I do not know to what extent the authorities in the Arab world are up-to-date on the thinking of future generations about several topics such as the spectra of political and social trends, individual and communal desires, important local, regional and perhaps international expectations, and then - as a result - the ambitions of the future nation builders.
What I mean by “up-to-date” is do they have the information needed. Information based on numbers and samples taken from field studies and gathered from field research. It is not wrong to include the information gleaned from spying devices used to learn the secrets of the people through their emails and iPhones and other similar gadgets, as long as they are not used for evil purposes. As the new rioters, like the American Edward Snowden, demonstrated - as long as the country is spying on its youth in order to enrich the knowledge of specialists on the thinking patterns of young men and women and not for the purpose of prosecution or defamation, the act must be treated differently.
Certainly, many studies have been conducted. But, are they being updated from time to time or maybe on an annual basis or every three or five years? Do they review the points mentioned in the opinion polls or surveys? Do the questions include all, or the most important communication tools and forms of knowledge in the global and not only the local market?
For instance, I do not know if the field research takes into account what is happening on planet Facebook or in the Twitter galaxy. Are the inspectors of younger generations’ trends - for example - interested in analyzing the patterns of the social behavior that will prevail in the fifth decade of the 21st century? Do they want to know what the differences will be between the teenagers of that time and the adolescents of our time, who are in constant battles with our generation? Are the observers’ interests limited to tracking and monitoring political affairs and what revolves around them?
Asking the right questions
I know that all internet platforms have public opinion sections. But, what is the dominant topic of questions on most Internet sites? Politics, of course. Even within the political sector you can rarely find diversity that is related to the aspects of the daily lives of young people. For instance, as long as the crisis in Syria is topping the news, it is the subject of most of the polls, and you can notice the lack of diversification that occurs even when a political development takes place within a community and is more important for the citizens of the country than any foreign matter. Do Arab web polls try to ask their young audience about family or work relationships? Do they try to ask about the youth interests in the context of the curriculum or the relationship between the faculty in institutions and universities and students?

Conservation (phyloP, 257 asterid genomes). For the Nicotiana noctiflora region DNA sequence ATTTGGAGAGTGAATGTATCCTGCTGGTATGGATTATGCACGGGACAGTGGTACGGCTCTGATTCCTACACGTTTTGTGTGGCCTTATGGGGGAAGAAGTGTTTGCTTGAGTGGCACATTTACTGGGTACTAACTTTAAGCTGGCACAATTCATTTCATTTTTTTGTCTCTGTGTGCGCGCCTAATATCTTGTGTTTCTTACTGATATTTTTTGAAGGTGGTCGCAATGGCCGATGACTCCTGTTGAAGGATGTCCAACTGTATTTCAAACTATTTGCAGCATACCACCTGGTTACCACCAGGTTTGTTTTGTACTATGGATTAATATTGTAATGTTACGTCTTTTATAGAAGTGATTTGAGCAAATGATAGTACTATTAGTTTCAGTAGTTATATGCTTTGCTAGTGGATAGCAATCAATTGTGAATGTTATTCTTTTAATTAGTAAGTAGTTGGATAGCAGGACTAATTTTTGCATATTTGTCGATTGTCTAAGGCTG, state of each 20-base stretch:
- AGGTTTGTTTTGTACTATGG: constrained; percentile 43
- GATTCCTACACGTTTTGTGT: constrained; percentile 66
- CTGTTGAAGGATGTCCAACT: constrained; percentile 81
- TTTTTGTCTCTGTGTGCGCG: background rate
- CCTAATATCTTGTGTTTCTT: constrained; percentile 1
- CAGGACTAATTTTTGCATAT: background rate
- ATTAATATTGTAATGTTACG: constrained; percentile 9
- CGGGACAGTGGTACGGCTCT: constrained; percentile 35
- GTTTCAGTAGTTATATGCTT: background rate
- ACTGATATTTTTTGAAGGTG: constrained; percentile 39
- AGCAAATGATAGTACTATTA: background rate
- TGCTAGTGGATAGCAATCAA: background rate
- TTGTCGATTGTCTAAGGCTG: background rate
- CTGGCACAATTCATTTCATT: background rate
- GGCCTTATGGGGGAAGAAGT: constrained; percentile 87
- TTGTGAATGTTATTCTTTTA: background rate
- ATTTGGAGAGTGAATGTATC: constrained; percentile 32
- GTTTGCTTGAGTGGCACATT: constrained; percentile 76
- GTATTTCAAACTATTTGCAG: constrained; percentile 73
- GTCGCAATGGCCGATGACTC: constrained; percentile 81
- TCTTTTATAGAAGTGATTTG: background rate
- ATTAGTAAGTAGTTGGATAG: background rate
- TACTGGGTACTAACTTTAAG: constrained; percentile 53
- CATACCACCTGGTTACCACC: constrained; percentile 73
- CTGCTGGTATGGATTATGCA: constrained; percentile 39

Are the observers’ interests limited to tracking and monitoring political affairs and what revolves around them? Do Arab web polls try to ask their young audience about family or work relationships?Bakir Oweida
In the same vein, do Arab research centers try to study the relationship between youth in all society’s strata? In other words, can we say that the expansion of poverty among young people here, and the expansion of wealth among others there, affect the security and social peace, or it is just an illusion?
I remember that I monitored a survey for al-Sharq al-Awsat’s weekly magazine about the thoughts and aspirations of the year 2000 generation. We developed questions that dealt with several aspects and targeted young people under 20 years-old in several Arab countries, assuming that they will be the leaders in their respective countries ten years after conducting the survey. That was an interesting experience, and I remember that the answers surprised us at the time, with many positive aspects related to their ambitions, and shocked us with negative response on general culture questions.
Besides its role in displaying public opinion through news coverage and opinion pages, newspapers in Western countries feel that they are generally responsible for the practical involvement in the formation of societies in different forms. This includes their polls measuring public opinion and giving an objective idea about the mood of society, not just in politics, but also in issues related to the environment, health, education, etc. Arab media institutions are certainly trying to deploy some effort at this level, but it is not essential –I may be wrong – when it comes to the the concerns of any newspaper in the Arab world.
How can we establish a scientific basis for a better future without the continuous measurement of the orientations of future generations? In fact, if it is no longer impossible to imagine the future, understanding how the youth of today think and what they want is the first and most important step on the path to imagining the reality of tomorrow.
This article was first published in al-Sharq al-Awsat on Oct. 24, 2013.
Bakir Oweida is a journalist who has worked as Managing Editor, and written for several Arab publications based in London. His last executive post was Assistant to Editor-in-Chief of Asharq al-Awsat newspaper, responsible for the Opinions section, until December 2003. He can be reached on firstname.lastname@example.org and email@example.com